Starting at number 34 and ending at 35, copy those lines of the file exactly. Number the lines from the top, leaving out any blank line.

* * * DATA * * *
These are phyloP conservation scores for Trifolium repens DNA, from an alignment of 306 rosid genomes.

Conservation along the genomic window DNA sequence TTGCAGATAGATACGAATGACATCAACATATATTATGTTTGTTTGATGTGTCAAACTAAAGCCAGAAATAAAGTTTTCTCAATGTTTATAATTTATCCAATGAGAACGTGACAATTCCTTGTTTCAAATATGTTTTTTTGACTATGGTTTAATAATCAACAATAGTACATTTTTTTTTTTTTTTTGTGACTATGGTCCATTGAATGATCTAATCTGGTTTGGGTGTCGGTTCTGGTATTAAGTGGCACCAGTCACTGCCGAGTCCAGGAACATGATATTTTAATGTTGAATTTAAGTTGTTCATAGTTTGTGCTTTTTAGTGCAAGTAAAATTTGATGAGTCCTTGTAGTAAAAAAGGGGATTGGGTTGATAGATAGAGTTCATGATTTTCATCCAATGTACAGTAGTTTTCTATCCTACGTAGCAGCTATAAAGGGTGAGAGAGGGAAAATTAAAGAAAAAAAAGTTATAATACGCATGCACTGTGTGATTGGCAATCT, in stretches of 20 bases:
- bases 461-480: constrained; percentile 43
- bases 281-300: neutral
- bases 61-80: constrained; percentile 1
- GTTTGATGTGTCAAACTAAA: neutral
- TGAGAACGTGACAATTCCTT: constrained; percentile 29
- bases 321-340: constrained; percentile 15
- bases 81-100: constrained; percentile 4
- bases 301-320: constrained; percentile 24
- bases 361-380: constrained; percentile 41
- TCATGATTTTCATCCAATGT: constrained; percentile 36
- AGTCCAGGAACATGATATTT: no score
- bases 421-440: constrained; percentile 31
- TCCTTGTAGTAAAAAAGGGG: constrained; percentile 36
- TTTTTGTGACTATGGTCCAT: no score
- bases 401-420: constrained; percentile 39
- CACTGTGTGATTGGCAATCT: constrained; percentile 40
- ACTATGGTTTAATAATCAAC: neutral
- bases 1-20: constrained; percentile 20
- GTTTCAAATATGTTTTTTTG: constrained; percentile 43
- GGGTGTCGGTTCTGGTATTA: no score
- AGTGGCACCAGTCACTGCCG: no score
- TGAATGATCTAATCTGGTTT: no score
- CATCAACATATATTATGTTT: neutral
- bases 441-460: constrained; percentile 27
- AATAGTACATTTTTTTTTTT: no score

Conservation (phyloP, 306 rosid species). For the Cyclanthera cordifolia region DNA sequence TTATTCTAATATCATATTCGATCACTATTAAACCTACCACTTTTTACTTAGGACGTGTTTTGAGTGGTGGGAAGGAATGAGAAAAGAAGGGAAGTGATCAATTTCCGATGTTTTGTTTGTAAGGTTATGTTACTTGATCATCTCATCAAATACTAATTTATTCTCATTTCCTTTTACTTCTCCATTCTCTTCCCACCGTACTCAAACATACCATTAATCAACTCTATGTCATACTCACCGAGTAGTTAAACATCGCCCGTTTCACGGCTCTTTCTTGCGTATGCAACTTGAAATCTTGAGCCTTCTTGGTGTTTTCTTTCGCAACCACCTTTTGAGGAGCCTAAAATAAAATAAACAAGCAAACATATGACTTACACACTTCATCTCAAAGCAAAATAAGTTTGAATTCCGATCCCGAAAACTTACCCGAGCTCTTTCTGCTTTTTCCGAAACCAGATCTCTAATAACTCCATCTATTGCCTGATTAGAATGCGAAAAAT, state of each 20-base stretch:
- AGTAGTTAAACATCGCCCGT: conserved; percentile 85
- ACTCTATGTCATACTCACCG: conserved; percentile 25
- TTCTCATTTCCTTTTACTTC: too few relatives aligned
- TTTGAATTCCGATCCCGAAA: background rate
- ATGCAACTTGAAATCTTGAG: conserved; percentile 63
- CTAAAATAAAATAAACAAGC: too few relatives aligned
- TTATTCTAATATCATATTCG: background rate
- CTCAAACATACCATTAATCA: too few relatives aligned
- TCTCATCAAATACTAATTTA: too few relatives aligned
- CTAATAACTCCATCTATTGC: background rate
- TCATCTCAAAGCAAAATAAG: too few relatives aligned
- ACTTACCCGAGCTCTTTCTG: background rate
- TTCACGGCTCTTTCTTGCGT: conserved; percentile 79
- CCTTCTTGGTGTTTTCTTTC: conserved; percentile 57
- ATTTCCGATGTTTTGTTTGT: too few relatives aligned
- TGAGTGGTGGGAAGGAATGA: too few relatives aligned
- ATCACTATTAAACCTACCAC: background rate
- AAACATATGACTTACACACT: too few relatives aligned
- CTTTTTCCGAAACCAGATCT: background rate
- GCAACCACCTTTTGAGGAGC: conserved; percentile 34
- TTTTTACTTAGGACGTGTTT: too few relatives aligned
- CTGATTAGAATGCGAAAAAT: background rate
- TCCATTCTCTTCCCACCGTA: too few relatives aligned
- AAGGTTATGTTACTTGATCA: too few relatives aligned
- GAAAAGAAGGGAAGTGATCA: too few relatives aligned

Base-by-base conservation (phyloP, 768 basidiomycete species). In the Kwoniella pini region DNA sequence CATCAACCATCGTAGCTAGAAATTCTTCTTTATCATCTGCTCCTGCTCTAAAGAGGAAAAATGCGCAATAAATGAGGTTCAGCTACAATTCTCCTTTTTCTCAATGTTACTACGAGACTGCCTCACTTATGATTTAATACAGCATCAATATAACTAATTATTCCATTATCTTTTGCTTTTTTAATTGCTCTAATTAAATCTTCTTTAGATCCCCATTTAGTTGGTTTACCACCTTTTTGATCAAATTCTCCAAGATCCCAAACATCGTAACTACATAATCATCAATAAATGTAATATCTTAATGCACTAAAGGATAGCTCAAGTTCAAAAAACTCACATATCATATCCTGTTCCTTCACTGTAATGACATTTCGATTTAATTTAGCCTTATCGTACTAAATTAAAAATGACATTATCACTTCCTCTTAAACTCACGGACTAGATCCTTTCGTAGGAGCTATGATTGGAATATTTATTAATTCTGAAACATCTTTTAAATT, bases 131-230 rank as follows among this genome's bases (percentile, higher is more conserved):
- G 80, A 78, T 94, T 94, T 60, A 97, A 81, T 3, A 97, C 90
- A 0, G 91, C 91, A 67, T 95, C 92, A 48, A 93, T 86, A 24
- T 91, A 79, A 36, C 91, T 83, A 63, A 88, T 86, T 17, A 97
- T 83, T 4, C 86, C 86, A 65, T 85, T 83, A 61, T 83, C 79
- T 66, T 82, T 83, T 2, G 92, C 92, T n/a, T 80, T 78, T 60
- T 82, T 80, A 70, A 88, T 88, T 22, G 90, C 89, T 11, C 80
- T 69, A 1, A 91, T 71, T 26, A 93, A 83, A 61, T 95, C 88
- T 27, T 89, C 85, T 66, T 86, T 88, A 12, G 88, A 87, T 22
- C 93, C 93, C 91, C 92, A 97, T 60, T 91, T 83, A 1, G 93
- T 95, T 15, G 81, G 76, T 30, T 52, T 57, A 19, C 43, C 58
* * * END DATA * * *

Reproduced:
- CTAAAATAAAATAAACAAGC: too few relatives aligned
- TTATTCTAATATCATATTCG: background rate